Depreciation $31,324 1.14% $70,935 0.93% $338,269 1.50% $425,935 0.84% $558,269 0.50%

Total Operating Expenses $1,166,159 42.37% $3,379,724 44.41% $10,073,204 44.59% $20,278,669 39.99% $41,412,329 36.77%

Income From Operations $562,051 20.42% $1,272,636 16.72% $3,867,086 17.12% $13,135,286 25.90% $36,615,644 32.51%

Interest Income $2,105 0.08% $6,315 0.08% $18,945 0.08% $75,780 0.15% $303,120 0.27%

Interest Expense $0 0.00% $0 0.00% $0 0.00% $0 0.00% $0 0.00%

Income before Taxes $564,156 20.50% $1,278,951 16.80% $3,886,031 17.20% $13,211,066 26.05% $36,918,764 32.78%

Taxes on Income $152,322 5.53% $422,054 5.55% $1,282,390 5.68% $4,359,652 8.60% $12,183,192 10.82%

Net Income After Taxes $411,834 14.96% $856,897 11.26% $2,603,641 11.53% $8,851,414 17.45% $24,735,572 21.96%

35

Cash Flows (Statement of Changes in Financial Position: Years 1 – 5)

Sources of Cash: Year 1 Year 2 Year 3 Year 4 Year 5
Operations during the year:
Net Income After Taxes $411,834 $856,897 $2,603,641 $8,851,414 $24,735,572
Add items not decreasing cash
Depreciation $31,324 $70,935 $338,269 $425,935 $558,269
Increase in Accounts Payable $184,303 $18,344 $389,850 $592,498 $1,184,994
Increase in Other Payables $0 $0 $0 $0 $0
Increase in Accrued Liabilities $0 $0 $0 $0 $0

Deduct items not increasing cash
Increase in Accounts Receivable $544,000 $81,562 $1,231,212 $2,311,572 $5,088,899
Increase in Inventory $882,301 ($398,304) $935,641 $2,132,991 $3,554,983

Cash from Operations ($798,840) $1,262,918 $1,164,907 $5,425,284 $17,834,953

Financing & Other:
Sale of Stock $1,000,000 $5,000,000 $0 $0 $0
Proceeds from Short Term Loans $0 $0 $0 $0 $0
Proceeds from Long Term Loans $0 $0 $3,000,000 $0 $0
Sale of Investments $0 $0 $0 $0 $0
Collection of Notes Receivable $0 $0 $0 $0 $0
Reduction of Other Current Assets $0 $0 $0 $0 $0
Reduction of Other Assets $0 $0 $0 $0 $0

Cash from Operations & Financing $201,160 $6,262,918 $4,164,907 $5,425,284 $17,834,953

Applications of Cash:
Payment of Dividends $0 $0 $0 $0 $0
Purchases of Fixed Assets $266,000 $200,000 $5,090,000 $495,000 $755,000
Repayment of Short Term Loans $0 $0 $0 $0 $0
Repayment of Long Term Loans $0 $0 $260,000 $260,000 $260,000
Purchase of Investments $41,000 $0 $0 $0 $0
Increase in Notes Receivable $0 $0 $0 $0 $0
Increase in Other Current Assets $0 $0 $0 $0 $0
Increase in Other Assets $0 $0 $0 $0 $0

Increase/(Decrease) in Cash ($105,840) $6,062,918 ($1,185,093) $4,670,284 $16,819,953

Change in Cash Balance
Ending Cash Balance ($105,503) $5,957,415 $4,772,322 $9,442,606 $26,262,559
Beginning Cash Balance $337 ($105,503) $5,957,415 $4,772,322 $9,442,606
Increase/(Decrease) in Cash ($105,840) $6,062,918 ($1,185,093) $4,670,284 $16,819,953

requirement.docx

Instructions

4–6 pages (see format below)

12 point type

Times New Roman, Georgia, Garamond

1 .doc(x), or .pdf file accepted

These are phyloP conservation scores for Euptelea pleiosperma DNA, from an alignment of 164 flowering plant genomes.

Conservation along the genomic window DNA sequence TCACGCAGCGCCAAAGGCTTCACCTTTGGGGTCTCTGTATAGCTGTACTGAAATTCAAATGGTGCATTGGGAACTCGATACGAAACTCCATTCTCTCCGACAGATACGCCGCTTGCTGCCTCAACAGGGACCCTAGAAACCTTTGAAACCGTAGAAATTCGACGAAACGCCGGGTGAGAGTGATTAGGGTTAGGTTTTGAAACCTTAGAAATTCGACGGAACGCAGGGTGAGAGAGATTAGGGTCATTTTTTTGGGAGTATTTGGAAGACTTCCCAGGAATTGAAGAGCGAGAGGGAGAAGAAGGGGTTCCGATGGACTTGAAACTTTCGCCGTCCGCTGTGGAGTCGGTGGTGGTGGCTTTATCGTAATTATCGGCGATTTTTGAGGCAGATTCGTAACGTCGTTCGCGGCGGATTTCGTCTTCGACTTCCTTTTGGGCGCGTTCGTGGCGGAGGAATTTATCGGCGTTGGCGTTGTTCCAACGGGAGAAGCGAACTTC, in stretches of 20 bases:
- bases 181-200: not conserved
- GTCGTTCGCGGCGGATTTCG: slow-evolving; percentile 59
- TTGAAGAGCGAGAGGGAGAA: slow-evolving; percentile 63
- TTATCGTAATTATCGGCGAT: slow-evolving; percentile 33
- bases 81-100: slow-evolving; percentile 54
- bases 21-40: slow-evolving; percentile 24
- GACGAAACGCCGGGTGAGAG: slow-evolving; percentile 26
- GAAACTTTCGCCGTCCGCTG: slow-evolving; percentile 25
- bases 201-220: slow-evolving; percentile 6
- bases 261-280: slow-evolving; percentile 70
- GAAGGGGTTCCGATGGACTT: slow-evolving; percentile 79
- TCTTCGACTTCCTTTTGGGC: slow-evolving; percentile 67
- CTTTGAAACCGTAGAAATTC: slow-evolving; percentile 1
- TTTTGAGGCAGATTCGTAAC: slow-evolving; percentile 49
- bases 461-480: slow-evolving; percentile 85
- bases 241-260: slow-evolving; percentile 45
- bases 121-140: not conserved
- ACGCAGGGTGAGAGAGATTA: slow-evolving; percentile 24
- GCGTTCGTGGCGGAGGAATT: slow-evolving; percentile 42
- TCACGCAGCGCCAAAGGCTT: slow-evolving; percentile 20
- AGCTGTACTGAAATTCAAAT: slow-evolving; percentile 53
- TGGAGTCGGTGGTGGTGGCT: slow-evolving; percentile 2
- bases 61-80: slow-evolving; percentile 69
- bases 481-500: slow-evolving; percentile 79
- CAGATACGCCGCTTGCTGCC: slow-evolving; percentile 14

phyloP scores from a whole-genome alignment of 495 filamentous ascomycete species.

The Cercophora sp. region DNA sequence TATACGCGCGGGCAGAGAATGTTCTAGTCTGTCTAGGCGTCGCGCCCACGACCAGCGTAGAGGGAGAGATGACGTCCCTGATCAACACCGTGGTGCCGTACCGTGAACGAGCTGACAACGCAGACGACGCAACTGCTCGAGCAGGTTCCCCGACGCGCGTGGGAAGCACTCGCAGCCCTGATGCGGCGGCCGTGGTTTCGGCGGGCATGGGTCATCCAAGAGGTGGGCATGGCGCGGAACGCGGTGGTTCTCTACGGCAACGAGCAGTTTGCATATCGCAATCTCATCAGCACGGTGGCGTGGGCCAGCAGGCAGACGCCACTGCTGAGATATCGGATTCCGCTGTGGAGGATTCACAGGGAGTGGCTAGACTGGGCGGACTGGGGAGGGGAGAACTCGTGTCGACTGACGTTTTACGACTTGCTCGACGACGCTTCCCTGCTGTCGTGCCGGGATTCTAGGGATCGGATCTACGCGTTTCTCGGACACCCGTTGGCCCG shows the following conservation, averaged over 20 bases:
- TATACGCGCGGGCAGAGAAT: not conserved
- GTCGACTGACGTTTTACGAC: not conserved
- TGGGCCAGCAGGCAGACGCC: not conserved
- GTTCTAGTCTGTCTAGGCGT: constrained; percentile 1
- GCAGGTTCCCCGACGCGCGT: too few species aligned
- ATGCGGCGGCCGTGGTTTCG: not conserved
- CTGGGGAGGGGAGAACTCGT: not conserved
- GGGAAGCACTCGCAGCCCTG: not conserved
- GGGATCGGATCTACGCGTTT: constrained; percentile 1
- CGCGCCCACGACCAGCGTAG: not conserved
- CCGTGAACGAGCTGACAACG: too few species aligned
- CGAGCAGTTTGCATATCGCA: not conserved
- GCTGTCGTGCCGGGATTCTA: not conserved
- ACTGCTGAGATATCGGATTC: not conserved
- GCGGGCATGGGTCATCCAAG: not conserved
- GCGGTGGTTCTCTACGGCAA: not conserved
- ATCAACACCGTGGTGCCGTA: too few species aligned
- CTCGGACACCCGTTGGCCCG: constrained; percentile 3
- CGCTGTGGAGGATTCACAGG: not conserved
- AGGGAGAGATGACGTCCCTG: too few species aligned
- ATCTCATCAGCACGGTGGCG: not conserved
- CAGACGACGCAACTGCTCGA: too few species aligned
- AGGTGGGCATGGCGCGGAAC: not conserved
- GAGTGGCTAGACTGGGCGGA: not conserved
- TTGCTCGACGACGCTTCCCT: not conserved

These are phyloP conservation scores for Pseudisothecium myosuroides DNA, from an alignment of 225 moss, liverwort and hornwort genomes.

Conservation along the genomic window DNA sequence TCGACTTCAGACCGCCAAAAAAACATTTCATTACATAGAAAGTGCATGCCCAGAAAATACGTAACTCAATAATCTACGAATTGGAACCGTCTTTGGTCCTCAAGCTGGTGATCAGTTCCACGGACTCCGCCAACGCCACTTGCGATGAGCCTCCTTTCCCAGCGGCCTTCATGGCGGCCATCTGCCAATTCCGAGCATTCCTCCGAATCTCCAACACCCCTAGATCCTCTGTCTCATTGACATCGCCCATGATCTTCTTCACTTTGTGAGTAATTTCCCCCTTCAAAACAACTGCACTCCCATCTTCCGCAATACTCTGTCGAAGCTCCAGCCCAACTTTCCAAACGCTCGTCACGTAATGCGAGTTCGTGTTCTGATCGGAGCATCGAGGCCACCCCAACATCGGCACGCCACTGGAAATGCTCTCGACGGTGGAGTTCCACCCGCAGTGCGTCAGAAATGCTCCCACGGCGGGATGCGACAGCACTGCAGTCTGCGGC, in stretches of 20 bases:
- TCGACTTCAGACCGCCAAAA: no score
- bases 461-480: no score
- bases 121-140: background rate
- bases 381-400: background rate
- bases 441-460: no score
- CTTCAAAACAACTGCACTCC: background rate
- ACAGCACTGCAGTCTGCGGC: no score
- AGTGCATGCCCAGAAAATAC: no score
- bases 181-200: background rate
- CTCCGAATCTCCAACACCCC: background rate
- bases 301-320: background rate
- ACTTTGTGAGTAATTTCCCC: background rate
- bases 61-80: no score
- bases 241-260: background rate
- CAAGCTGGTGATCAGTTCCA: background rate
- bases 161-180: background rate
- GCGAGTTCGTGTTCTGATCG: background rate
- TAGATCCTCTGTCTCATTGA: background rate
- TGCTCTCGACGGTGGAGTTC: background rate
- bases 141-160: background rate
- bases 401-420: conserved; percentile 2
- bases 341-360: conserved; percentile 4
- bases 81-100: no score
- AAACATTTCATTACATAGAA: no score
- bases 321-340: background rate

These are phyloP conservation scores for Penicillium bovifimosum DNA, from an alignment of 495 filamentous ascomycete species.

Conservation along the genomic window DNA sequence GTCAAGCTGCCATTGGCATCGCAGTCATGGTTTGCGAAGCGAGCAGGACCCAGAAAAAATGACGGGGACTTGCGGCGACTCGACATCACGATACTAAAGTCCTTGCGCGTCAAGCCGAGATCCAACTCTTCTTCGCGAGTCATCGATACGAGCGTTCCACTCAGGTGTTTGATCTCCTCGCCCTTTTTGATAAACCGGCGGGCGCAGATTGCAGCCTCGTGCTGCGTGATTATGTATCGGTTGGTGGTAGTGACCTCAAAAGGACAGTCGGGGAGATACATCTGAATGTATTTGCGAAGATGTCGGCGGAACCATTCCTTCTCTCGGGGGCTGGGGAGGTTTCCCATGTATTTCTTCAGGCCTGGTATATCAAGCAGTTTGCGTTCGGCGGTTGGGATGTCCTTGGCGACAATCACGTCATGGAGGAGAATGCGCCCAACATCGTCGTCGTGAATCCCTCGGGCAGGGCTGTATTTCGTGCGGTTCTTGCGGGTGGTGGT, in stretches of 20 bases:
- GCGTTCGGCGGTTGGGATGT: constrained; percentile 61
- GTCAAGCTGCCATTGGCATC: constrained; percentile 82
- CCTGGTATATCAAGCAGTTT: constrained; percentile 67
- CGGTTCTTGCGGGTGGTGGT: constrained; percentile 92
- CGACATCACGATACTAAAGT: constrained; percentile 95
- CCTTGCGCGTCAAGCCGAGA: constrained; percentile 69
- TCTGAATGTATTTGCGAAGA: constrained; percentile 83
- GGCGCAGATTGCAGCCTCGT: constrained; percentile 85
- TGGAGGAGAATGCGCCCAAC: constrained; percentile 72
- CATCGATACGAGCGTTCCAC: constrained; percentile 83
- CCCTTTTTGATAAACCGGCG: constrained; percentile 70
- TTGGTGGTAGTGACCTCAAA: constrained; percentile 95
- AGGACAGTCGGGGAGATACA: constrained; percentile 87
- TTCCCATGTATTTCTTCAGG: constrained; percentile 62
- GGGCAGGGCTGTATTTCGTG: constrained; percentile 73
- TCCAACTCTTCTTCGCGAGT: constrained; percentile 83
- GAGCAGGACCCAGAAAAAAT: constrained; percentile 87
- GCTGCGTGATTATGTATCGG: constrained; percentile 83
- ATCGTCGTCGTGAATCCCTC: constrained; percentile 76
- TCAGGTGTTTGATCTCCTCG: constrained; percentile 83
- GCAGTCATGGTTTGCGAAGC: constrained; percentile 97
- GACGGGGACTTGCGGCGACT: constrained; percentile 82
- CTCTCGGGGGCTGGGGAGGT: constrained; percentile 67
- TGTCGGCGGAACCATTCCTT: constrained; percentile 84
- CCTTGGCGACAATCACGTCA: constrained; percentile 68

If you make decisions to deviate from these standards, just make sure it improves the legibility of your paper and isn’t a lazy gimmick to achieve page length. As always, concise, thoughtful, well-written content is paramount.

Scenario

For this assignment, 
you will assume the role of an analyst working for an investor client. Your objective is to make a recommendation to your client, on a potential investment, Air Quality Industries. You will prepare a report of your analysis, including a recommendation in the form of a 
BUY (make the investment) or 
SELL (pass on the investment) rating, just as an industry analyst would.

Your report must also contain the key points of your critical analysis, so the client can understand 
why you recommended as you did.

Format 

Case Reports should contain the following 
four areas of analysis, plus an appendix if necessary (the rubric for this assignment is 10 pts. for each section):

1.
Summary & Presentation (1–3 pages)

2.
S.W.O.T. (1 page)

3.
Risk—4 Components (1 page)

4.
Quantitative (1 page)

 

Case Analysis Report Details 

Ensure that your name is on the front page as well as your recommendation. Important: 
you MUST provide an investment recommendation (BUY or SELL) to receive credit for the report.

I.  Summary and Presentation. (1–3 pages)

This section should summarize your analysis, reasoning, and recommendation. 
If this were the only section your client read, he or she should be able to understand why you recommended as you did. For this reason, although this section comes first, I recommend that you prepare it after you have completed the other sections.

This section should also include a review of the overall quality and presentation of the case materials. There is no one way to prepare fundraising documents. However, there are some common themes used by companies that actually get funded.